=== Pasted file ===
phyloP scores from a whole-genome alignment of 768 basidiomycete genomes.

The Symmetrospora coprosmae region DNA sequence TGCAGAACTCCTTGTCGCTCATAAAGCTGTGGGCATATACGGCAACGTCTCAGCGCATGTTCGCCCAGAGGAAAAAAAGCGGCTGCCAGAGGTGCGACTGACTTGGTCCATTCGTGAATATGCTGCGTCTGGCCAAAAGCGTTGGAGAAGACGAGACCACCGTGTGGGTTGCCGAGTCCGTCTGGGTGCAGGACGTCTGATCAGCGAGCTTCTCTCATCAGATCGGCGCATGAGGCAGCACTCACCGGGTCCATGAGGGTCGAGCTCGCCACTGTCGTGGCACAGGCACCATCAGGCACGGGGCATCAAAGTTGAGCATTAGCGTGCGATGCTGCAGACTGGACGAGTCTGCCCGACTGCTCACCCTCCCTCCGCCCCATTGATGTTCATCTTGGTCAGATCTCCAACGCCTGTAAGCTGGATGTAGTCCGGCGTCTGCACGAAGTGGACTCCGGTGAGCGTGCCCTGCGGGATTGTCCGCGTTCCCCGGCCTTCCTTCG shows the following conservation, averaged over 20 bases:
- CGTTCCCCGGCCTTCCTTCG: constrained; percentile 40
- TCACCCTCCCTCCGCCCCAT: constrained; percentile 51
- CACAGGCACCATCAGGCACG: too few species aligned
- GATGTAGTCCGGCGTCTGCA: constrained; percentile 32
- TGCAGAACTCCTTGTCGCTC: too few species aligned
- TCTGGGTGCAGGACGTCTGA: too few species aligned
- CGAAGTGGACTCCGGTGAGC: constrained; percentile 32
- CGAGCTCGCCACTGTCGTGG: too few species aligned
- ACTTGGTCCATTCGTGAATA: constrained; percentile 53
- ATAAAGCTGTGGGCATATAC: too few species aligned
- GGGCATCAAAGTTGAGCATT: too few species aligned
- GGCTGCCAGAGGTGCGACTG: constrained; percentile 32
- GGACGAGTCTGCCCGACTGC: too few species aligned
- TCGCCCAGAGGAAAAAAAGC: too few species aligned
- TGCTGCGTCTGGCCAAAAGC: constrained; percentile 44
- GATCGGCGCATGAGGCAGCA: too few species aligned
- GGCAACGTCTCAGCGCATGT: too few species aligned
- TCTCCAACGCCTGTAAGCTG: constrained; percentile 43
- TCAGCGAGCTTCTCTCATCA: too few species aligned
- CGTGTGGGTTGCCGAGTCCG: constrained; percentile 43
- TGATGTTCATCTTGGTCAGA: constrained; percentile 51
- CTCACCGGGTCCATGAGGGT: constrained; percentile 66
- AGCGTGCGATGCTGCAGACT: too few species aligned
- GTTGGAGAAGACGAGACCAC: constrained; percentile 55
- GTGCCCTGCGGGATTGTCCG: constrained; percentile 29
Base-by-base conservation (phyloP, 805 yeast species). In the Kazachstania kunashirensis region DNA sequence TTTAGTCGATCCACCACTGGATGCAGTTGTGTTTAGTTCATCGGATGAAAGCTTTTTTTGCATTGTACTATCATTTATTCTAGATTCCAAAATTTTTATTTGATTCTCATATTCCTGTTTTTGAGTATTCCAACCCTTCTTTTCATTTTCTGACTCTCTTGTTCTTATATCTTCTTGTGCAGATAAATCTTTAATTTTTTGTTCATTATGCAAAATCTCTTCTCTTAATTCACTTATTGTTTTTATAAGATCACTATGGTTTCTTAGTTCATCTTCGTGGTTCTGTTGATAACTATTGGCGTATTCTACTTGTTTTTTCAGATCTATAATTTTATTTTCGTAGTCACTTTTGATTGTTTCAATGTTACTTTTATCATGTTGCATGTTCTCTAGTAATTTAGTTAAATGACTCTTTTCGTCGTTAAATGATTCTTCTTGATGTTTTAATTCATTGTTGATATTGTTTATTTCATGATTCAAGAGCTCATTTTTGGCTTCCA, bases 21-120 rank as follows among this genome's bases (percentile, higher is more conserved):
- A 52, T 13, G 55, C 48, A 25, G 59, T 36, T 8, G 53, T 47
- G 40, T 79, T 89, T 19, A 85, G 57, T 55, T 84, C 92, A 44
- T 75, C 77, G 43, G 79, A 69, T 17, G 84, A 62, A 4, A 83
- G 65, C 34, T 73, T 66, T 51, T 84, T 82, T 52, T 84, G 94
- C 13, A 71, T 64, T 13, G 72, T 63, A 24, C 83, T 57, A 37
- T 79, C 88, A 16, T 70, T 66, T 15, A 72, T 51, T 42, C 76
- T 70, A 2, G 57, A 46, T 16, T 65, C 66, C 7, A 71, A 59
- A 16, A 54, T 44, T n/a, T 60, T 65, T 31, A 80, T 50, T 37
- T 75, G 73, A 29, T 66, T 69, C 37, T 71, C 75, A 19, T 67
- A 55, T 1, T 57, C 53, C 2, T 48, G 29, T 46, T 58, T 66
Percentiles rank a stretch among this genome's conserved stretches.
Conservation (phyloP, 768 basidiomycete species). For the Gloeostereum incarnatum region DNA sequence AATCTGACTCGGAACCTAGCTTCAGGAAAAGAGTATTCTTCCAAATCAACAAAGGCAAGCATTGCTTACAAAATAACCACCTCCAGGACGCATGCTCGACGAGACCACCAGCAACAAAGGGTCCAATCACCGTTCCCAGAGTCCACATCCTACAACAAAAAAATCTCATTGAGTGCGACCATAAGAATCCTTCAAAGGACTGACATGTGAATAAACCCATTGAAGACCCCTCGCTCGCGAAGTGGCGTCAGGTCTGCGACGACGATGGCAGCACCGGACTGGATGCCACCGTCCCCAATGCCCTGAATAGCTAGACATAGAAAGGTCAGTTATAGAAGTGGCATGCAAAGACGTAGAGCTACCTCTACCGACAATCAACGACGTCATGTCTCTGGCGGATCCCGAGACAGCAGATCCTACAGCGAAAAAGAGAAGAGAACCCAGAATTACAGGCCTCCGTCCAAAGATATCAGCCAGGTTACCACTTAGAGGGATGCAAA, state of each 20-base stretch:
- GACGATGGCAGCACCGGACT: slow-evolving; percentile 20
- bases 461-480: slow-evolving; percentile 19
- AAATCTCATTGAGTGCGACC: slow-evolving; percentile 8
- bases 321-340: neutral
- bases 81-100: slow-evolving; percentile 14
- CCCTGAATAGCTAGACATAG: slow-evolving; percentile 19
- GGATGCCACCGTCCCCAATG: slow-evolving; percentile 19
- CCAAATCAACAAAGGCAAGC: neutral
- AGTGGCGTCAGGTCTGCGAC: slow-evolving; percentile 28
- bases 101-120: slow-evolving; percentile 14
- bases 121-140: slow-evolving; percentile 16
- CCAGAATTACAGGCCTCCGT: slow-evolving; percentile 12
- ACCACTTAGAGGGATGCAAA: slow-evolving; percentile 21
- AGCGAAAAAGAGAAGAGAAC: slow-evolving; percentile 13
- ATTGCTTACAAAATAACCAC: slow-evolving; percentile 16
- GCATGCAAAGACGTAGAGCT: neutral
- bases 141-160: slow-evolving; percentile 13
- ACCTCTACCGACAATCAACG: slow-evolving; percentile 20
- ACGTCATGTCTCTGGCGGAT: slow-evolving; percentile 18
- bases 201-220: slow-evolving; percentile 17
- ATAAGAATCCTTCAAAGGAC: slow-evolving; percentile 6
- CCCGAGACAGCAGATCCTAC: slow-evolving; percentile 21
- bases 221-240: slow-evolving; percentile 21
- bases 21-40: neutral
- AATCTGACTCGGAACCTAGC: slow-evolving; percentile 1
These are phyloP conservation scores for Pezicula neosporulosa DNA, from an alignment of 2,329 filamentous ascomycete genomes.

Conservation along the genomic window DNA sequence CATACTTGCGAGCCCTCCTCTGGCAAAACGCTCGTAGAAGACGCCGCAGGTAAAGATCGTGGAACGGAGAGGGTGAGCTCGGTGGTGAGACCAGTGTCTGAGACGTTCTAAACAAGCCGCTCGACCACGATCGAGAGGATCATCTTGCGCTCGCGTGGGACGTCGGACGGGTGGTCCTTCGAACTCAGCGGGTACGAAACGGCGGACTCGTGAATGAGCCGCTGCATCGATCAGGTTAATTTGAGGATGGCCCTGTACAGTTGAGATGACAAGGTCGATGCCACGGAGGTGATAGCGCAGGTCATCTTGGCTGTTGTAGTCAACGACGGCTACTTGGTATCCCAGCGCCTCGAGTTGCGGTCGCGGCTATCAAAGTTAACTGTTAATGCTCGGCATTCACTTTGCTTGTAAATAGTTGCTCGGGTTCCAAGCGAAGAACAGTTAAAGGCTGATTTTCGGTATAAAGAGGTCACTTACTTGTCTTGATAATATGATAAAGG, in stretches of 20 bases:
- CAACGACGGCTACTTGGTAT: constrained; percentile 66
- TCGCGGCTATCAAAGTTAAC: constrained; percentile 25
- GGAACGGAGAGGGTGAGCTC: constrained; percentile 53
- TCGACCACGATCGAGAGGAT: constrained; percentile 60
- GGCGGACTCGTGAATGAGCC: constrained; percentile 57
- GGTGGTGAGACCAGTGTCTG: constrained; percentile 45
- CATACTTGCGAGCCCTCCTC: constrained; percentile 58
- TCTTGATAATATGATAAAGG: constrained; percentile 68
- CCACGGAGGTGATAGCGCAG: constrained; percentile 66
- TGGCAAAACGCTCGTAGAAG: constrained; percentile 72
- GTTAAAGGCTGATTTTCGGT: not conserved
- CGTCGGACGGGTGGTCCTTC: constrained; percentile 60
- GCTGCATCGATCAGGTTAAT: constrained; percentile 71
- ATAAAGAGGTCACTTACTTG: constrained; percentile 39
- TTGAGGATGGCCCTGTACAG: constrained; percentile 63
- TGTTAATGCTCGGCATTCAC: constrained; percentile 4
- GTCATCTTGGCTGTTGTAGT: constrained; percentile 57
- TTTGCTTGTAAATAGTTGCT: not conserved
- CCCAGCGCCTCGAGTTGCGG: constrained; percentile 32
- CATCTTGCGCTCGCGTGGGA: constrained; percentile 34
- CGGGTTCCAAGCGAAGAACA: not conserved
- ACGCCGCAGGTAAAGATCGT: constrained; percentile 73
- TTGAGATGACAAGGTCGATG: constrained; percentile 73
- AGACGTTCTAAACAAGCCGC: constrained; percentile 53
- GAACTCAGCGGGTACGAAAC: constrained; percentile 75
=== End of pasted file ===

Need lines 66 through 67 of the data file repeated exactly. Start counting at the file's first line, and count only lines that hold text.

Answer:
These are phyloP conservation scores for Pezicula neosporulosa DNA, from an alignment of 2,329 filamentous ascomycete genomes.

Conservation along the genomic window DNA sequence CATACTTGCGAGCCCTCCTCTGGCAAAACGCTCGTAGAAGACGCCGCAGGTAAAGATCGTGGAACGGAGAGGGTGAGCTCGGTGGTGAGACCAGTGTCTGAGACGTTCTAAACAAGCCGCTCGACCACGATCGAGAGGATCATCTTGCGCTCGCGTGGGACGTCGGACGGGTGGTCCTTCGAACTCAGCGGGTACGAAACGGCGGACTCGTGAATGAGCCGCTGCATCGATCAGGTTAATTTGAGGATGGCCCTGTACAGTTGAGATGACAAGGTCGATGCCACGGAGGTGATAGCGCAGGTCATCTTGGCTGTTGTAGTCAACGACGGCTACTTGGTATCCCAGCGCCTCGAGTTGCGGTCGCGGCTATCAAAGTTAACTGTTAATGCTCGGCATTCACTTTGCTTGTAAATAGTTGCTCGGGTTCCAAGCGAAGAACAGTTAAAGGCTGATTTTCGGTATAAAGAGGTCACTTACTTGTCTTGATAATATGATAAAGG, in stretches of 20 bases: